If your research involves the exchange or linkage of privacy-sensitive data with (one or more) third parties, always follow the guideline for secure data linkage. To make sure you work in the best way possible a number of tools have been developed.
Secure Data Linkage Toolkit:
- Privacy Assessment tools
- Decision Tree
- NL Data Linkage Form
- Standardized linking procedures incl. Best Practice examples
- Trusted Third Party (TTP) (explanation by ELSI Helpdesk)
For more information, please also read ‘Data delen en koppelen’ at the ELSI helpdesk’.
Frequently Asked Questions
Is there a checklist for data sharing?
A Dutch checklist for sharing data has been developed by Radboud UMC.
What are the required pre-conditions for data sharing?
The captured data from one or more sources are made available in a research environment.
The research environment is well defined in terms of:
- ownership and governance;
- infrastructure and architecture (e.g., a distributed virtual research environment).
and argued with respect to:
- fit for purpose;
- level of data sensitivity;
- level of completeness;
- level of security.
What are the Levels of Data Sensitivity?
Level 5 - Extremely sensitive information about individually identifiable people
Level 4 - Very sensitive information about individually identifiable people
Level 3 - Sensitive information about individually identifiable people
Level 2 - Benign information about individually identifiable people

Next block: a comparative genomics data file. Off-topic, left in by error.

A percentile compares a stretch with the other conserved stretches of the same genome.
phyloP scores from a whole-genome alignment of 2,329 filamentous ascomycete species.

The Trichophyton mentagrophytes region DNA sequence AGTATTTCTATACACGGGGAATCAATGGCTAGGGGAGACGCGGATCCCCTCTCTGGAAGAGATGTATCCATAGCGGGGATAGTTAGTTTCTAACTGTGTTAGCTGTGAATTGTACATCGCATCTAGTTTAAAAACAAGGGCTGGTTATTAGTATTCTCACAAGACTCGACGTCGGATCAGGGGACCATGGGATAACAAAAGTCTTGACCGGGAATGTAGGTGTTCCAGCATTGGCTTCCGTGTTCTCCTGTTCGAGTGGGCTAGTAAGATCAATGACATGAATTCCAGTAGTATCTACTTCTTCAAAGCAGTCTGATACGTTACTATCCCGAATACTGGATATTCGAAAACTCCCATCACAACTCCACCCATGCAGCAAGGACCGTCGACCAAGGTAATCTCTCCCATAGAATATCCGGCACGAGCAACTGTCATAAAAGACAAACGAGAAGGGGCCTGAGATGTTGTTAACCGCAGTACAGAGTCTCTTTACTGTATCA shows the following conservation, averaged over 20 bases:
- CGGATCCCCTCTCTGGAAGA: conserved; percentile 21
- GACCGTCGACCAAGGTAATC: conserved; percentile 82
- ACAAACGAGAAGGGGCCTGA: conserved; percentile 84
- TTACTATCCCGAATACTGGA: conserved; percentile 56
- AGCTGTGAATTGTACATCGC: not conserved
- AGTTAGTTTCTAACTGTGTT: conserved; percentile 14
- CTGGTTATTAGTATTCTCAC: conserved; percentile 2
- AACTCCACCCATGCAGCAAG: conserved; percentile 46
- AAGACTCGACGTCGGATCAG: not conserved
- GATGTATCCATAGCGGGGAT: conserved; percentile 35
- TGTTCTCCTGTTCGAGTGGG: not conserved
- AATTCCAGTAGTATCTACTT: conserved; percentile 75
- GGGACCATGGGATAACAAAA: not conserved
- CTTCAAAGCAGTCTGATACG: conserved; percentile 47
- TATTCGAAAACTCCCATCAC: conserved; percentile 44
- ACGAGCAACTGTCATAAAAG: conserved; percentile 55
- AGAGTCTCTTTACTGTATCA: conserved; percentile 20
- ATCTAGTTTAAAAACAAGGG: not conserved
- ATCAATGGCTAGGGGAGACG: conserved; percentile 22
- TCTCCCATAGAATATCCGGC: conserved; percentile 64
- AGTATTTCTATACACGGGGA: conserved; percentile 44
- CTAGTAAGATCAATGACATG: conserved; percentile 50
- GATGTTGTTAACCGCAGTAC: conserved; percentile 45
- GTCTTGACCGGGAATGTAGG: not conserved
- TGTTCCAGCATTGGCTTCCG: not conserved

Level 1 - De-identified research information about people and other non-confidential research information
What determines successful data linkage from a research perspective?
The success in linkage is determined by a number of factors (described in detail in Biolink):
- Choice in linking variables: name and address, sex, date of birth
- Choice of algorithm: either looking for deterministic (exact matching) variables or probabilistic (similar) variables.
- Amount of data overlap
- Amount of errors in the dataset
What are real-life examples of data linkage?
- The paper ‘Record linkage for health studies: three demonstration projects’ describes three data linking projects:
- The Netherlands Twin Register (NTR) linked with the Achmea Health Database (AHD).
- The KOALA cohort with a number of pharmacies in the database of the Stichting Farmaceutische Kengetallen (SFK).
- The population register (Basisregistratie Personen, BRP, formerly the Gemeentelijke Basisadministratie) and employment register (ER, in Dutch: Werknemersbestand).
- The paper ‘Using record linkage to construct a population-‐based cancer patient cohort with multiple disease outcomes’ describes methods and experiences of the Netherlands Cancer Institute in the construction of a population-based breast cancer survivor cohort linked with cardiovascular disease and mortality registries.